Morte d'Arthur,

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Fate is known as the power supposed to determine the outcome of events. I would classify King Arthur's death in "The Day of Destiny  as fate. The two dreams that Arthur experienced were predictions and warned him of what was to come. Even though Arthur was forewarned of his future misfortune, his death, as the ending result, proves that one cannot control his own destiny.

The first dream that Arthur had was the dream of the chair and wheel. Arthur dreamt that he was sitting on a chair, which could represent the throne, and the chair was attached to a wheel. The dream started out wonderfully with Arthur adorned in "the richest cloth of gold , as a king would be, but then suddenly the dream turned ugly and the wheel turned Arthur upside down, allowing him to fall into the deep dark water where he was killed by serpents and beasts. The dream encompasses two meanings; Arthur's reign as king was to going to come to an end and his life as well would end. The second dream was the warning from Sir Gawain. He told Arthur that God had sent him to Arthur to warn him of his death and it would be in his best interest to not go to battle with Sir Mordred, but to wait a month. Sir Mordred and Arthur both agreed to wait a month to battle, but neither one was trusting in the other. King Arthur thought that he was changing the future and that he had the power of his destiny in his own hands by listening to his dreams.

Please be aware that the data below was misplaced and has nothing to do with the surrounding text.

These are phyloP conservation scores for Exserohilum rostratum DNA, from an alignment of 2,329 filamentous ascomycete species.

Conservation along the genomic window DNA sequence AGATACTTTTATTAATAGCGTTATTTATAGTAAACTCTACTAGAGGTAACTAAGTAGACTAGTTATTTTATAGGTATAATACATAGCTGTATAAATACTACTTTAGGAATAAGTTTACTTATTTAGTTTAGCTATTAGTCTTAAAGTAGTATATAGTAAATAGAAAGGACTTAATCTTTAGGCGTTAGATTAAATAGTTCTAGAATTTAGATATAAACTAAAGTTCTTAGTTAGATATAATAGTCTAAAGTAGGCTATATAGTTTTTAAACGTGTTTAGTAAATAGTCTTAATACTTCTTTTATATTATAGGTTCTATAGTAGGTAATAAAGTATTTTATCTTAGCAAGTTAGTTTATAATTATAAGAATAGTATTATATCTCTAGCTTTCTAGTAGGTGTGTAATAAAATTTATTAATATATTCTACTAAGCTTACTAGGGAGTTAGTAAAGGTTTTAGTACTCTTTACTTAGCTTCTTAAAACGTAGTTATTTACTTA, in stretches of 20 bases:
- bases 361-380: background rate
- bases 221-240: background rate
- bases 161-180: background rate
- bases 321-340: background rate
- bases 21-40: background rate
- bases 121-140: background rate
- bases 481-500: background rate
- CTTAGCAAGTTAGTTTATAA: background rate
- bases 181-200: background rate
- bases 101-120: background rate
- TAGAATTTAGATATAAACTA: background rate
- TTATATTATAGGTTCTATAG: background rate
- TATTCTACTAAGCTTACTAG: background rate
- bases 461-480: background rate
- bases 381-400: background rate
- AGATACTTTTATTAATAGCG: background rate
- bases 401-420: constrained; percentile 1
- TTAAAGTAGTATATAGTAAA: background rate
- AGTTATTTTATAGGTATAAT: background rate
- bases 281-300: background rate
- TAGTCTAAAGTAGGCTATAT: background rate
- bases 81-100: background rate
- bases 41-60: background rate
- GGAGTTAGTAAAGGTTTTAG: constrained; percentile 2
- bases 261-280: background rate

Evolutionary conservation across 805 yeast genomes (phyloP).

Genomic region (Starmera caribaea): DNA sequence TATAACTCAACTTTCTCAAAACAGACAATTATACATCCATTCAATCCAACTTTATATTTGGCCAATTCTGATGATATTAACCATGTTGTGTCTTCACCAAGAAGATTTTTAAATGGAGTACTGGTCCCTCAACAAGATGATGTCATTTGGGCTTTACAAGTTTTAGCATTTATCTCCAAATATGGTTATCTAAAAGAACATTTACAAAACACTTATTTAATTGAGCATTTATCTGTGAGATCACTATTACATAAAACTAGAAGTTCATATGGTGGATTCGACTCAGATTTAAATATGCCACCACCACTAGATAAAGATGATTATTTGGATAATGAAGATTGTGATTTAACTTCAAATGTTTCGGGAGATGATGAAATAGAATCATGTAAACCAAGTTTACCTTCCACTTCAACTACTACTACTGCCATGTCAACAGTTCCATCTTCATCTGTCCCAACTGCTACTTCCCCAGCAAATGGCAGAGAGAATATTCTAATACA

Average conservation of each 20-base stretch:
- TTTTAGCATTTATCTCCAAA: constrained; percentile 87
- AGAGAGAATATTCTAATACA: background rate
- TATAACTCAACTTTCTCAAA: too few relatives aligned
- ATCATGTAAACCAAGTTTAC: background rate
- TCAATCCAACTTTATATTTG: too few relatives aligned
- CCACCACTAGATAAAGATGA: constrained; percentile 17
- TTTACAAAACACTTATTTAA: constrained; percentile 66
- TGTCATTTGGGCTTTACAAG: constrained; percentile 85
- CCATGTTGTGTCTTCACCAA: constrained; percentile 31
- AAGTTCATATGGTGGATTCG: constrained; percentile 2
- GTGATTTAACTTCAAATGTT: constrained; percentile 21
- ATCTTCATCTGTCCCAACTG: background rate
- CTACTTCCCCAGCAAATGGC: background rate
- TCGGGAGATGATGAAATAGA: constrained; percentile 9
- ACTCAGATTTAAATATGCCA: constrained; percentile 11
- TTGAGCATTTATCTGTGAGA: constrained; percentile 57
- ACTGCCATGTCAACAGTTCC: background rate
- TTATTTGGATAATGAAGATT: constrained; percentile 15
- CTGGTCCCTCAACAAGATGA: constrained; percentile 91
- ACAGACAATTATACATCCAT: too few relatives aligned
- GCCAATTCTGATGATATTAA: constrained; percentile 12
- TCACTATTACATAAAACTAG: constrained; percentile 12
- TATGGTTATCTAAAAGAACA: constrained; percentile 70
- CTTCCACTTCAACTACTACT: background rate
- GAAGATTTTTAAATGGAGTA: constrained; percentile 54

Because both King Arthur and Sir Mordred didn't trust one another, they warned their men that if a sword were drawn at anytime, their battle would begin. Fate, disguised as an adder (a poisonous snake), altered the destiny of King Arthur once more. "Right so came an adder out of a heath-bush, and it stung a knight in the foot. And so when the knight felt him so stung, he looked down and saw the adder; and anon he drew his sword to slay th

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